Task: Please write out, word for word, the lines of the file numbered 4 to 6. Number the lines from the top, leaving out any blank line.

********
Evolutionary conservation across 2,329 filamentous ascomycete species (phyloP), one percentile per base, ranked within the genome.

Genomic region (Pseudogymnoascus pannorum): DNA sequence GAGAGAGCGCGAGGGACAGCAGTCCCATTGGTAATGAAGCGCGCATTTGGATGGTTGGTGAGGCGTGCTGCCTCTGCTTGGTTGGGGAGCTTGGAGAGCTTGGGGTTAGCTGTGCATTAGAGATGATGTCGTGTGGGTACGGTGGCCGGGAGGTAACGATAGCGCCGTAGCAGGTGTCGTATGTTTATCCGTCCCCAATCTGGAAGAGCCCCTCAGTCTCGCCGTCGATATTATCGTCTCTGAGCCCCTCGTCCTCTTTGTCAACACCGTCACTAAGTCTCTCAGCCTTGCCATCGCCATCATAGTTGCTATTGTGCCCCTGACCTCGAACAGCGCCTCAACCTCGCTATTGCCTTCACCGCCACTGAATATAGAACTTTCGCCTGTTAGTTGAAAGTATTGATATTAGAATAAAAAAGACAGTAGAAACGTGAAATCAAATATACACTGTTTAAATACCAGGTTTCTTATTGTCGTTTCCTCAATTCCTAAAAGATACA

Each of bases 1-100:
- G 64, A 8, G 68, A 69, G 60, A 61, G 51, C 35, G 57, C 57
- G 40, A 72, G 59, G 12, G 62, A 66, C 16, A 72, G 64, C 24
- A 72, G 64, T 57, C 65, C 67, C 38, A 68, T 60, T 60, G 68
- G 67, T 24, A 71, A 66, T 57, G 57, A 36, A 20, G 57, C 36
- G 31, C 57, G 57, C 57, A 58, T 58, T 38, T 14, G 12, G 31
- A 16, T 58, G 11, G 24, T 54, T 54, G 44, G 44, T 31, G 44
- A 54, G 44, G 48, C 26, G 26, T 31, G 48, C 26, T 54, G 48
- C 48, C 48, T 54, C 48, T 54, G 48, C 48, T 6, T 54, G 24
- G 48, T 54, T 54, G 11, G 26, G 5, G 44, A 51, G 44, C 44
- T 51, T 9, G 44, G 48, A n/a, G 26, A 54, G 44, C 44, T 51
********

- G 64, A 8, G 68, A 69, G 60, A 61, G 51, C 35, G 57, C 57
- G 40, A 72, G 59, G 12, G 62, A 66, C 16, A 72, G 64, C 24
- A 72, G 64, T 57, C 65, C 67, C 38, A 68, T 60, T 60, G 68